The Engagement Ring Guide Part 1: History

engagement ring guide

The matter of the engagement ring is an indispensable part of most couple’s engagement. Today is part one of a series about the history, styles, and trends with the modern practice of buying and wearing engagement rings.

To start off this series, we’re first going to look into the history behind the engagement ring. Why do we wear them? Where did the practice of wearing diamonds come from? Why do we wear it on a specific finger? And everything in between.

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The first practice of exchanging rings during married dates back to the Ancient Egyptians almost 5000 years ago. For many ancient cultures, rings always served not only an ornamental purpose but also a symbolic one, signifying eternity because it’s a continuous circle. Some ancient brides also saw the open center of the ring as a gateway to their new life or immortal love. Even at that time, the value of the ring, which was often made of materials like leather or ivory, was an indication of the wealth of the giver.

Wedding rings have been worn on different fingers throughout history. Although proven to be false, many believed that the fourth ring finger holds a vein that connects to our hearts, which is why it’s worn on the “vein of love.” Historians now mostly agree that our practice of wearing it on that finger derived from an early Christian ritual of having the priest touch the thumb, index finger, middle finger, and finally placing it on the thumb while reciting: “In the name of the Father, The Son, and The Holy Spirit. Amen”. In many cultures today, the ring is worn on the right fourth finger and with Jewish tradition, the ring is worn on the index finger.

The first recorded account of a diamond engagement ring was in 1477 when King Maximilian I of Germany  proposed to Mary of Burgundy, which prompted a trend for its use among European royals and aristocracy. During the Victorian period, more ornate rings made of different precious gemstones were used but most could only afford simple bands. Diamonds were too rare and expensive for most and it wasn’t until the discovery of the African mines in the 1870s that diamonds became more accessible, which were solely owned and operated by De Beers – a monopoly that essentially continues today.

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Diamonds became increasingly popular at the turn of the century but sales declined significantly following the economic downturn. De Beers embarked on a massive marketing campaign with images of Hollywood starts decked out in diamonds, which successfully caused sales to soar by 50%. By the 1960s, around 80% of all brides sported a diamond for their engagement ring. It’s no surprise, as diamonds were extremely coveted and is associated with timeless De Beers slogan: “A Diamond Is Forever”. It’s durability thus links to the eternity of a marriage. They’re also easy to wear with any outfit. Its cut and sparkle became associated with the depth of a man’s love.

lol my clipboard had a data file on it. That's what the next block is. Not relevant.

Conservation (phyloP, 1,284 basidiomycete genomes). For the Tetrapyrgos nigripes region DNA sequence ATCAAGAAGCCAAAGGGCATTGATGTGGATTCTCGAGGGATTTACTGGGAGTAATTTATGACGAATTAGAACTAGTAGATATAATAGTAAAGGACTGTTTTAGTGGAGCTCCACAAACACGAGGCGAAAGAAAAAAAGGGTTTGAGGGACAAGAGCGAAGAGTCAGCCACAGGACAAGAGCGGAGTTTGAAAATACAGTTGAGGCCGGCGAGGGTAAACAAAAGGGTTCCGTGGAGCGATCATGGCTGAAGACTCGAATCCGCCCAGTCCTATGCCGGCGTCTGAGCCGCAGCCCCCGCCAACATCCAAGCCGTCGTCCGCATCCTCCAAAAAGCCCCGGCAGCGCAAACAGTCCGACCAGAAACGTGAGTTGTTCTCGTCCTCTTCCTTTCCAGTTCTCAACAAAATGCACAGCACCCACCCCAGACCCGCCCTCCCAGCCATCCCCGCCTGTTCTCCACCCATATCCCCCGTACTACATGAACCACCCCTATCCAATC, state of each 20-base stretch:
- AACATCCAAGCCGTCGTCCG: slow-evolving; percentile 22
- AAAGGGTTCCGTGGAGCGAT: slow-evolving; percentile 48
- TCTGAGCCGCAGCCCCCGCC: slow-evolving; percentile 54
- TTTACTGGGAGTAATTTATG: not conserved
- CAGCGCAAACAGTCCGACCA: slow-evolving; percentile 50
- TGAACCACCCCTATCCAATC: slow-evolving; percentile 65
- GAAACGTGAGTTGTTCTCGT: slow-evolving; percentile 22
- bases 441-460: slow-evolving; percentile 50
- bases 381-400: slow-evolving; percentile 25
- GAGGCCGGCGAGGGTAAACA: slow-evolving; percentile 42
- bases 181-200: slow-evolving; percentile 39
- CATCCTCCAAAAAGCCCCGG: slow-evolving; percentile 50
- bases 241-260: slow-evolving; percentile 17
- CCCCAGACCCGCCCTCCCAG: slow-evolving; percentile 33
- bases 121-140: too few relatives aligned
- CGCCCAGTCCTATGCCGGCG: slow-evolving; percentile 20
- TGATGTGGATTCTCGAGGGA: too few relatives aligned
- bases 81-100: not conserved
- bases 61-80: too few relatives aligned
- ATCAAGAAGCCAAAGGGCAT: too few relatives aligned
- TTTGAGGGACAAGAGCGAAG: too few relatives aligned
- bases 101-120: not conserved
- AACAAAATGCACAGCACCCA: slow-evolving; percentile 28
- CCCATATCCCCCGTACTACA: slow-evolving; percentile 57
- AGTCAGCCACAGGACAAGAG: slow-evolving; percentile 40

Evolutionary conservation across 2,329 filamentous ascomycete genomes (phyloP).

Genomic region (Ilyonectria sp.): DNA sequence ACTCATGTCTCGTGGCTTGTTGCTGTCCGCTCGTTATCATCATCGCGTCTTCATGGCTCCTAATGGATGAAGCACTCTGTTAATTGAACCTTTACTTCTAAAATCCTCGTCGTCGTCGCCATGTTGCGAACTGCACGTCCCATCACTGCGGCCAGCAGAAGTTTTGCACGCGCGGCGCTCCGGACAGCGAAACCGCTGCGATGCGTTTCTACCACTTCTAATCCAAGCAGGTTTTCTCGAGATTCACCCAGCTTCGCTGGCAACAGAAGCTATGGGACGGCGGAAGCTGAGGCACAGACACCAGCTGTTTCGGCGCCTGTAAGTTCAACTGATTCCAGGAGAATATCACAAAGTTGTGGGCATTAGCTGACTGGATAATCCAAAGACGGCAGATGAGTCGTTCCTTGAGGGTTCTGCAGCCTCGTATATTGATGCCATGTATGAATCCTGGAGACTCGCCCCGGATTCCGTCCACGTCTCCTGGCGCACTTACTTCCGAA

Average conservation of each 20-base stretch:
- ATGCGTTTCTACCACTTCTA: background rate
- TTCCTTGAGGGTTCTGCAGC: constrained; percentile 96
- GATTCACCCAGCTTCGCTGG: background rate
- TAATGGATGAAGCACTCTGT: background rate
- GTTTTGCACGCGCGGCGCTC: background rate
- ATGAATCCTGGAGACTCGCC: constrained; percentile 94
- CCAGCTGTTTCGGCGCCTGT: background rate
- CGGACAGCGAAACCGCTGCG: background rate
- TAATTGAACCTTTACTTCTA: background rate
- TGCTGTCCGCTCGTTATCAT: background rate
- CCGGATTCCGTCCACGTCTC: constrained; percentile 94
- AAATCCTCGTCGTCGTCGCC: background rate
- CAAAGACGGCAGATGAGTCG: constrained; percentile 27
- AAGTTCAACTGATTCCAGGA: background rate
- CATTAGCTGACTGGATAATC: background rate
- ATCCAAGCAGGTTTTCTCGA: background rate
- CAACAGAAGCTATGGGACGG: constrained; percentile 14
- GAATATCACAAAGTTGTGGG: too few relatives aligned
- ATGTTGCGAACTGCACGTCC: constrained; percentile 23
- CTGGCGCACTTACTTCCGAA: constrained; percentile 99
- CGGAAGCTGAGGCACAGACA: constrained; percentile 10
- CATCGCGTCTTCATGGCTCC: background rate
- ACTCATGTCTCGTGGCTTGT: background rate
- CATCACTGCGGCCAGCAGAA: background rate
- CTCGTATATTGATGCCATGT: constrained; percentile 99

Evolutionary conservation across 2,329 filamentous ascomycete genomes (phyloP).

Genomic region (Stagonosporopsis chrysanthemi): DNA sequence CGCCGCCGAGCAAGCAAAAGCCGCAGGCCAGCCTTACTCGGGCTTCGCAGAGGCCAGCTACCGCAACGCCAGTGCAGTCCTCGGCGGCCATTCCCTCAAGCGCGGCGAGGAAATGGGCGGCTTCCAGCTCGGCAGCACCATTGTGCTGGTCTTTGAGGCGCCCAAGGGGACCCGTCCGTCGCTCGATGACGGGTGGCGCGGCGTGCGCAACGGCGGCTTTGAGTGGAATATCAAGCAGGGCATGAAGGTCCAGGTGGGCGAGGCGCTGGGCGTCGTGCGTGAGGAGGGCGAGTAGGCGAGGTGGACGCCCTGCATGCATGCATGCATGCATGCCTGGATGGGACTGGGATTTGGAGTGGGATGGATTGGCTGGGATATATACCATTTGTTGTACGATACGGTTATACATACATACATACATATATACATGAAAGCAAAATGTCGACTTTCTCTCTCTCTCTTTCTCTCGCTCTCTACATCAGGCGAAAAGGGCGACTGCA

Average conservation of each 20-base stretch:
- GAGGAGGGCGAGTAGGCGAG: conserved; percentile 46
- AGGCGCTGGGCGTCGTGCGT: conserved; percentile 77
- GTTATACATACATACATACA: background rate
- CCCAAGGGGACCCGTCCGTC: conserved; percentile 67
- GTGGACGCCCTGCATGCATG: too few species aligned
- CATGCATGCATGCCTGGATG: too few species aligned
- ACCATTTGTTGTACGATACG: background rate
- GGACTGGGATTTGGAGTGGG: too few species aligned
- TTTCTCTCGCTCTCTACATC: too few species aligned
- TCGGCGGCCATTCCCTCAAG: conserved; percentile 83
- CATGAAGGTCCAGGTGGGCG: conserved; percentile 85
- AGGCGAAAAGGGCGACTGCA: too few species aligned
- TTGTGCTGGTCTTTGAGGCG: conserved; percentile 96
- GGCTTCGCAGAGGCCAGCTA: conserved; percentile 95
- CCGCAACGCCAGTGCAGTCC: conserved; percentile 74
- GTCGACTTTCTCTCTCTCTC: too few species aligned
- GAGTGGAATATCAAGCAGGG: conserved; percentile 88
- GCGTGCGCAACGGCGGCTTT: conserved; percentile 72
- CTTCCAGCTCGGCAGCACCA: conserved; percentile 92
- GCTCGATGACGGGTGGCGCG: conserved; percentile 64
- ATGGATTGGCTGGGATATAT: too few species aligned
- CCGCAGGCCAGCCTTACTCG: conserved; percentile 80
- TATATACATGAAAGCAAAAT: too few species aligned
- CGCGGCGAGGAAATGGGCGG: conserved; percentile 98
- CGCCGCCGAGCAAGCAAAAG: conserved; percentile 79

Much of what we believe about engagement rings today, such as the idea that a man should spend two months of his salary on a ring, is a result of De Beers’s almost century-long advertisement campaign. Regardless of the extravagance of an engagement ring, the ultimate sentiment remains the same. It’s about symbolically expressing your commitment to your wife or husband. Whether it’s a diamond, a plain band, or anything else – it’s the unspoken that is eternal.

6 Comments

6 Comments on The Engagement Ring Guide Part 1: History

  1. I love the fact that one insanely clever marketing campaign by DeBeers changed the way the whole world views diamonds!

  2. The smallest diamond engagement ring ever made was handed to
    Princess Mary who was simply hitched by proxy towards Dauphin of France into the
    12 months 1518.

  3. Robbie says:

    I really liked your post.Much thanks again. Awesome.

  4. [* Shield plugin marked this comment as “0”. Reason: Human SPAM filter found “oy” in “comment_content” *]
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  5. Hubbly Boch says:

    [* Shield plugin marked this comment as “0”. Reason: Human SPAM filter found “blog post” in “comment_content” *]
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